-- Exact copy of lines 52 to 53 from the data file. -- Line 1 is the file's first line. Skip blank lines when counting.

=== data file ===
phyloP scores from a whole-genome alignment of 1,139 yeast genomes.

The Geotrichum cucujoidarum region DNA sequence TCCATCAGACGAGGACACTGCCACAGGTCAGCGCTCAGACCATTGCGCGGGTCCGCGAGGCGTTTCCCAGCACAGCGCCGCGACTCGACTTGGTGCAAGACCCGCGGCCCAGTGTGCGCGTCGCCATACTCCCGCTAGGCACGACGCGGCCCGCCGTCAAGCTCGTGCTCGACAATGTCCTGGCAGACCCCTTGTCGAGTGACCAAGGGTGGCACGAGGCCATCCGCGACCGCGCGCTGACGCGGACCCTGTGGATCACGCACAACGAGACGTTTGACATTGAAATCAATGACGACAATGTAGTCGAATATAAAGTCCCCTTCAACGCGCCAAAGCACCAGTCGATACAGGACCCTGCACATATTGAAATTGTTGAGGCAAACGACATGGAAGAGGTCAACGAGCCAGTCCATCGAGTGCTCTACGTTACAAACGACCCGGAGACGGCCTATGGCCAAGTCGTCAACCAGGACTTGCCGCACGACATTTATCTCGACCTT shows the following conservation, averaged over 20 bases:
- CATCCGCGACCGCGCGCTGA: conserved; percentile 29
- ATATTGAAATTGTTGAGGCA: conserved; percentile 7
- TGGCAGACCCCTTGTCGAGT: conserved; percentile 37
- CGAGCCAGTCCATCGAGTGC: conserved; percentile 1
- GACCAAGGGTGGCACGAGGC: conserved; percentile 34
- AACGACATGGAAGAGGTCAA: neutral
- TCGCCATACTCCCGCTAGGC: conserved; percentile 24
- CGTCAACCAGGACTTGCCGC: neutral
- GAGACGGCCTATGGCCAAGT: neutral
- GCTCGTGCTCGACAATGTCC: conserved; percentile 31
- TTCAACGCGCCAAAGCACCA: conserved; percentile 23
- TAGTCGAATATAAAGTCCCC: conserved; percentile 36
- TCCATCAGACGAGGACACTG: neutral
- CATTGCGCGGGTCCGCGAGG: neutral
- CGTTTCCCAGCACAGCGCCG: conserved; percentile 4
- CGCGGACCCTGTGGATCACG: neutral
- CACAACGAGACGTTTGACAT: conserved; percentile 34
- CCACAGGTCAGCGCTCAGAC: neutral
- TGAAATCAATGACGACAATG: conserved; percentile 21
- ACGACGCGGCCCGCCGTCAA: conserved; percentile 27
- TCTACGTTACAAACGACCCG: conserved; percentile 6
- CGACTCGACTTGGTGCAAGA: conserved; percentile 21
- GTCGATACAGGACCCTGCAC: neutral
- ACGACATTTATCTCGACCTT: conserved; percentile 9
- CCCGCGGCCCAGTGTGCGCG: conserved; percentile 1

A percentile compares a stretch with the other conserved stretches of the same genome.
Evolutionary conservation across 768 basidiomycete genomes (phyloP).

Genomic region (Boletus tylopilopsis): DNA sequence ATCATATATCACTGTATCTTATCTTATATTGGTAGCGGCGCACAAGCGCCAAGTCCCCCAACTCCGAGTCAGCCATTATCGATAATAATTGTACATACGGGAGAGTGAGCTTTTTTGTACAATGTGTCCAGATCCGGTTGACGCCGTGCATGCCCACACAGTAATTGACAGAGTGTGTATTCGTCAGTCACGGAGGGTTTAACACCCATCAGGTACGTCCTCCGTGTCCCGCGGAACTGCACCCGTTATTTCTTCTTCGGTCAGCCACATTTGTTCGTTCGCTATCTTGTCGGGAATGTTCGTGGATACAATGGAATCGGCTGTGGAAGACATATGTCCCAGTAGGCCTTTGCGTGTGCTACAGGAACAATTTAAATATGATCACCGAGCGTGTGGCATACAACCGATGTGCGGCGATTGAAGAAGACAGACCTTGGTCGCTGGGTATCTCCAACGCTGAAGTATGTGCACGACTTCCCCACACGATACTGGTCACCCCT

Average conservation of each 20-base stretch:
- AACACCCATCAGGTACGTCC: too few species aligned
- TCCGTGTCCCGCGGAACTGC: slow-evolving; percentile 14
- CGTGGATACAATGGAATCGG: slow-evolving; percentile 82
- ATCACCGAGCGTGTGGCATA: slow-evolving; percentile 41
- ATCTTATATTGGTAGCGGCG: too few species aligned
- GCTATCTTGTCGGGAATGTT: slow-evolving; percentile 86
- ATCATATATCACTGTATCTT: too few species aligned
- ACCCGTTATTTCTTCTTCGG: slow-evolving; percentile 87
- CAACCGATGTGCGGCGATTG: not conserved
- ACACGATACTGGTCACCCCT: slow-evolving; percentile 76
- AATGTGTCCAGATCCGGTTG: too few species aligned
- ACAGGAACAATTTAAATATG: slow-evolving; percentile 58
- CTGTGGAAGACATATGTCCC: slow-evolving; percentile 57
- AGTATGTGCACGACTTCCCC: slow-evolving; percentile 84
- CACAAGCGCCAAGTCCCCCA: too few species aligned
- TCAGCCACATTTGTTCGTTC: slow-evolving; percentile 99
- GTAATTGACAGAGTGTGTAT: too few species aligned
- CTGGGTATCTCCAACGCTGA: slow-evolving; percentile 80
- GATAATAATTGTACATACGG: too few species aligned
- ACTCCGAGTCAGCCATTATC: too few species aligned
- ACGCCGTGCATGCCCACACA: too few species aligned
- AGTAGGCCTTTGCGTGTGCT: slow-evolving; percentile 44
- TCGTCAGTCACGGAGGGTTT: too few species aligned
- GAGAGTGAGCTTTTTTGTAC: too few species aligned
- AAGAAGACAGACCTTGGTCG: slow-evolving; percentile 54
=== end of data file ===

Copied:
- ACGCCGTGCATGCCCACACA: too few species aligned
- AGTAGGCCTTTGCGTGTGCT: slow-evolving; percentile 44